It wasn’t too long before Overdose Awareness Day was embraced across the globe. Overdose Awareness Day events can now be found in 10 countries across all continents. Its organization was taken over by the Penington Institute in 2012, but the Salvation Army Crisis Services program still considers Overdose Awareness Day to be a proud moment in their history. They continue to advocate against the negative stereotypes of drug-related fatalities.
How To Participate
There are multiple International Overdose Awareness Days events held around the world. These include vigils, educational seminars, training, and family-friendly gatherings that are open to the community. There are virtual events such as the virtual 5K or numerous social media campaigns for those who don’t live near a participating city. Visit the official Overdose Awareness Day website to find an event near you. Other ways to show support includes:
- Buying and wearing a silver badge, purple wristband, or a purple lanyard. Many participating cities will have important buildings lit with purple lights to show their support.
- Posting a tribute to be featured on the official Overdose Awareness Day page
- Using #OverdoseAware or #EndOverdose on your social media post
- Donating to the cause or other similar groups such as the National Safety Council (NSC), an organization dedicated to lowering overdose rates by offering a variety of programs.
- Hosting your own event. The organization that hosts the campaign has an event support kit for tools and tips on how to get involved.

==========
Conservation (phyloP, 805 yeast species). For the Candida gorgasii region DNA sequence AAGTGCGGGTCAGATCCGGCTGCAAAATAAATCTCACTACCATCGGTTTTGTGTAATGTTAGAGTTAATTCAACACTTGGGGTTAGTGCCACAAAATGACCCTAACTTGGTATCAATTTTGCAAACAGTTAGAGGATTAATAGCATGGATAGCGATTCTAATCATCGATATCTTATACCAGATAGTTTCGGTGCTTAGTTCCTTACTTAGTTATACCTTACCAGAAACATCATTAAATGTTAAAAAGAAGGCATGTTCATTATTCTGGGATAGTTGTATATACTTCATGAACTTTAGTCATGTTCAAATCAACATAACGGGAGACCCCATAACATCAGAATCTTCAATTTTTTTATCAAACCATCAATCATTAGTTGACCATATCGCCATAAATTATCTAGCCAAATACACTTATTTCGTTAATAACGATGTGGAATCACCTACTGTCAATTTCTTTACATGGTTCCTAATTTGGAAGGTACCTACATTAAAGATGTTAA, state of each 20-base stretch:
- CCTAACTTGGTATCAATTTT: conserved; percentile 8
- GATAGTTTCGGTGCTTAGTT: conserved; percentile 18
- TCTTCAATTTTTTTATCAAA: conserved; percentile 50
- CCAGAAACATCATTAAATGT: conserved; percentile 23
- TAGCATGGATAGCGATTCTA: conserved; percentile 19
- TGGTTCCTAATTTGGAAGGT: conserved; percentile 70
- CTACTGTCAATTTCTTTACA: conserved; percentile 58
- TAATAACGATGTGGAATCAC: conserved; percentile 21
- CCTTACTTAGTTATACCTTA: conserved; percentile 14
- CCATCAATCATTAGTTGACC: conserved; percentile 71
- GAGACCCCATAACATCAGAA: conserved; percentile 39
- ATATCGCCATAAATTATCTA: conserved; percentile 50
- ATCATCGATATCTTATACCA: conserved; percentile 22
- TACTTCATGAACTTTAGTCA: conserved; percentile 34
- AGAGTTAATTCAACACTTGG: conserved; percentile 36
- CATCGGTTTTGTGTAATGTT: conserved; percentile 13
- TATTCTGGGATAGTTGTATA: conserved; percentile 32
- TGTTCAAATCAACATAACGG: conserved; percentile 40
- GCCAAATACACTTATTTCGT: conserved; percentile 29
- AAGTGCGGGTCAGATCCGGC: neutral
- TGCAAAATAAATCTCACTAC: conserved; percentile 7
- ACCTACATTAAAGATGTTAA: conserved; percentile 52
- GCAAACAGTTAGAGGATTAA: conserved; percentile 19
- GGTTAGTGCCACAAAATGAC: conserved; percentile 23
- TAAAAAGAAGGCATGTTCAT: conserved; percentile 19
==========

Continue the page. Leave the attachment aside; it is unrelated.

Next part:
However, drug overdoses are a major issue every day of the year, not just on August 31st. Here are easy things you can do to raise awareness and protect yourself from an overdose throughout the year:
- Get better educated about addiction, how it works, and the way different substances affect the body. Learn how to recognize the signs of an overdose. Those who take quick action can prevent deadly consequences.
- Don’t wait to get addiction treatment until overdose (or something else drastic) happens. Whether it’s for yourself or a loved one, rehab is still extremely beneficial for mild cases of addiction.
- Learn how to use Narcan and have it readily available at all times. Opioid addiction rates have been steadily climbing. The best way to prevent a deadly opioid overdose is to administer Narcan as soon as possible. This prescription medication can reverse the effects of an opioid overdose.
- Store your medications in a secure and safe place. Many addicts get their drugs from family members and close friends who were prescribed the drug. To prevent others from abusing your drugs, store your meds in a secure and safe place.
Amethyst Recovery Center Aims to Lower Overdose Rates
Here, at Amethyst Recovery Center, we sympathize with those who have lost a loved one to an overdose. We offer a wide range of individualized addiction treatment programs that help those who are addicted to alcohol and drugs. Those who complete our programs are less likely to relapse and are more likely to abstain from alcohol and drugs for life.
If you are interested in getting admitted into one of our programs or if you’re concerned for a loved one, contact us today. Our goal is to help our patients achieve lifelong recovery. We hope to make a difference by doing our part to lower overdose rates.